Prestige announces 90% of tickets sold for Olympic hospitality

Prestige Ticketing has just 10% of its 80,000 Olympic hospitality packages left to sell, it's chief operating officer Alan Gilpin revealed yesterday.

The atrium at Prestige Pavilion
The atrium at Prestige Pavilion

At the official opening of the Prestige Pavilion in the Olympic Park, Gilpin said that of the remaining tickets, the cheapest package is £295 per person for rowing at Eton Dorney. Tickets go up to £4,500 for the opening ceremony.

Locog chairman Seb Coe unveiled the structure. He said it is the first time any Olympic Games has had in-venue hospitality.

"We do things differently here in London, so it’s not a surprise that we’ve chosen to go down this route," he said. "Hospitality is part of any Olympic Games or major event, but our programme has been put together in an innovative way, reflecting the sophisticated hospitality market in the UK."

The pavilion is the largest hospitality structure ever constructed at a sports event, costing £9.5m to build. When the Games are over, the north and south wings will go back into stock. The central atrium will be dismantled and the materials recycled.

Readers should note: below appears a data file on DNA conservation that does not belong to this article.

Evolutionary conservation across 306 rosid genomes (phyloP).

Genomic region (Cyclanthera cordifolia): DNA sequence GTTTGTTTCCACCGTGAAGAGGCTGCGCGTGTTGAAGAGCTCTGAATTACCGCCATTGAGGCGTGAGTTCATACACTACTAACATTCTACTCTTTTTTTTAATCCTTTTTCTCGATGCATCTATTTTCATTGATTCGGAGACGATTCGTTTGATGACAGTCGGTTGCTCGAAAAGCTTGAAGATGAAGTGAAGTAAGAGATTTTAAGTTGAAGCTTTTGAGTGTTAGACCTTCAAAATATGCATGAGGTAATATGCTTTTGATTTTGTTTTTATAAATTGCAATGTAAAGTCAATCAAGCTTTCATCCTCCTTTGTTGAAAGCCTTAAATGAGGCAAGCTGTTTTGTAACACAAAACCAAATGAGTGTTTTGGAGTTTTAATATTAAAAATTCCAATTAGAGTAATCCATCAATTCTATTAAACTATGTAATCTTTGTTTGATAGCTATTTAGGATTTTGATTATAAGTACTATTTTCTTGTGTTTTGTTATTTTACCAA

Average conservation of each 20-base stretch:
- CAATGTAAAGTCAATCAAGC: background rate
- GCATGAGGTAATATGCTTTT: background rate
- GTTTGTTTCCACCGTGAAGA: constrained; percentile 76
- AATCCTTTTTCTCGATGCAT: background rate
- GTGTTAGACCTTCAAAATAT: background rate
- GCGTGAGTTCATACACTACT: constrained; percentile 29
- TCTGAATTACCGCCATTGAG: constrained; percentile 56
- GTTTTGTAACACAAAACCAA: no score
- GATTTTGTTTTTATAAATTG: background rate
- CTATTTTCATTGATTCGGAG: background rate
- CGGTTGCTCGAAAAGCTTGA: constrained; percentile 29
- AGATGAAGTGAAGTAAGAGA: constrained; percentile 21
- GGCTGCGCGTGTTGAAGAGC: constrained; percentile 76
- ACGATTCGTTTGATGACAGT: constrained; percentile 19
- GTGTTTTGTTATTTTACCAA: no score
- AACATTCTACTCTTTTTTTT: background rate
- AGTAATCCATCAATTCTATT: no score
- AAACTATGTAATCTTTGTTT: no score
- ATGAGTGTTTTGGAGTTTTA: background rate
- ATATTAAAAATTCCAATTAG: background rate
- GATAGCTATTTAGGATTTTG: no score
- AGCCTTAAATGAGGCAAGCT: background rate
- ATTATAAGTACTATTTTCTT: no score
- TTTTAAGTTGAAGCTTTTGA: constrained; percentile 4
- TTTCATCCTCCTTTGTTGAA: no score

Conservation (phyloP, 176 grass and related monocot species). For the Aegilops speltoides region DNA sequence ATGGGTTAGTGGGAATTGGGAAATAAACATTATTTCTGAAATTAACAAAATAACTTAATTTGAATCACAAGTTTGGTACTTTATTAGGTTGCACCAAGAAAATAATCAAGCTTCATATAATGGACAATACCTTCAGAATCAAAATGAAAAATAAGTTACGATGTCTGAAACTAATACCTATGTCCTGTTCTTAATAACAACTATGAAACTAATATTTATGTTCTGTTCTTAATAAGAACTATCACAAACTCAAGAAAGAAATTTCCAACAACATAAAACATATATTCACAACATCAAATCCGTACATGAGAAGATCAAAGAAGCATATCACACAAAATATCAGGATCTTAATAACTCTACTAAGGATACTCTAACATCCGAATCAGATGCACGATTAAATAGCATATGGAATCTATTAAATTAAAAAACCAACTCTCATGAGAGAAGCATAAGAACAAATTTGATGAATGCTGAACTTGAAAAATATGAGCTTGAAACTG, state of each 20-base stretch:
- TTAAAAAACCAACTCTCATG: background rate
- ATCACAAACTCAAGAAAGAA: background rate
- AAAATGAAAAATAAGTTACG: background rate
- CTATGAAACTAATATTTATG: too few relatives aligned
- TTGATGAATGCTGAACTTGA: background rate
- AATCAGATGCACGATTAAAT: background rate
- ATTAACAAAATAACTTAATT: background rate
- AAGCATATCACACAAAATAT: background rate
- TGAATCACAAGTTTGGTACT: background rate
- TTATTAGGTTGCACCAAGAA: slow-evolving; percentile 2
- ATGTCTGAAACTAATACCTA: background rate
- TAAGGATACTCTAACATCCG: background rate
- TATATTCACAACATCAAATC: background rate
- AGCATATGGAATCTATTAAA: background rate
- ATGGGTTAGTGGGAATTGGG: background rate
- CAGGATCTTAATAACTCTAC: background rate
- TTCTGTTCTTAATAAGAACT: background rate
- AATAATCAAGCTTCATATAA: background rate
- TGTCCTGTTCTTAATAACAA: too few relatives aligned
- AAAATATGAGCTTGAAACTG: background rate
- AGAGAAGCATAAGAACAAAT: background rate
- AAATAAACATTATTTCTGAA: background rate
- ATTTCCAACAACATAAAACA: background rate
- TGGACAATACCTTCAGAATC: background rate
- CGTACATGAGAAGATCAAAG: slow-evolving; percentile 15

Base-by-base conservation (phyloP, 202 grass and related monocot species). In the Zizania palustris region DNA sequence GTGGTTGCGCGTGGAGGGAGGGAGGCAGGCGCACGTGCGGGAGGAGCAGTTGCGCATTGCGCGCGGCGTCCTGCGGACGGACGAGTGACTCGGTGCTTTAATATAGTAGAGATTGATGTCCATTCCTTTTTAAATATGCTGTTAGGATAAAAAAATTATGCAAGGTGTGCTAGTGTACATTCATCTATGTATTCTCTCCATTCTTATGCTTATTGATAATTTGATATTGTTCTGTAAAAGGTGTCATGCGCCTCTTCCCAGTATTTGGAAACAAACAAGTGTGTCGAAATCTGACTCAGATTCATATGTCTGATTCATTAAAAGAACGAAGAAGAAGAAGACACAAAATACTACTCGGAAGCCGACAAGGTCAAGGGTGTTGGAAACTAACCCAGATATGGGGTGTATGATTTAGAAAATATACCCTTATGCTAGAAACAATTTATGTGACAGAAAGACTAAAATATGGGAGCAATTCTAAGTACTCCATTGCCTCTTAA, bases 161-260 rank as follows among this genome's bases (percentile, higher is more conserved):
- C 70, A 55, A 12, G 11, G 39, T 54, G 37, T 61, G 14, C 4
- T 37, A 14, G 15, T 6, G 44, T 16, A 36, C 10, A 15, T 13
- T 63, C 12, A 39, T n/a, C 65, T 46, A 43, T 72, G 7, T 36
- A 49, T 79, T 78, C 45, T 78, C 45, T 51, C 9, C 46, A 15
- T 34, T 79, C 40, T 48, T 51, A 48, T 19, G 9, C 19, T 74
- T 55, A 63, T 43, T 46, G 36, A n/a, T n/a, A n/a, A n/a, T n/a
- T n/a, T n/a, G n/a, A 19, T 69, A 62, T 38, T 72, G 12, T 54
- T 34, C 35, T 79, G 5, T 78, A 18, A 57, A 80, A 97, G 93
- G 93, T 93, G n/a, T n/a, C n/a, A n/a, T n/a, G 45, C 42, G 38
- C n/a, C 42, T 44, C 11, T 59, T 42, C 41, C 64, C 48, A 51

Gilpin said 80% of tickets sold have gone to the corporate market and the remainder to individuals.

Earlier this month, Prestige started selling its packages via Ticketmaster. Tony Barnard, managing director at Prestige, said the partnership has helped to sell more packages to the public and that it was always the plan to offer tickets via Ticketmaster once the Locog ticket ballot had finished.

The pavilion is 80 metres from the Olympic Stadium and can cater for up to 3,000 people a day. It is one of four hospitality structures being built by Prestige Ticketing. The others are at Horse Guards Parade for beach volleyball, Greenwich Park for equestrian and Eton Dorney for rowing. Prestige is also managing the hospitality facilities at Wimbledon for tennis and North Greenwich Arena for the gymnastics and basketball finals.

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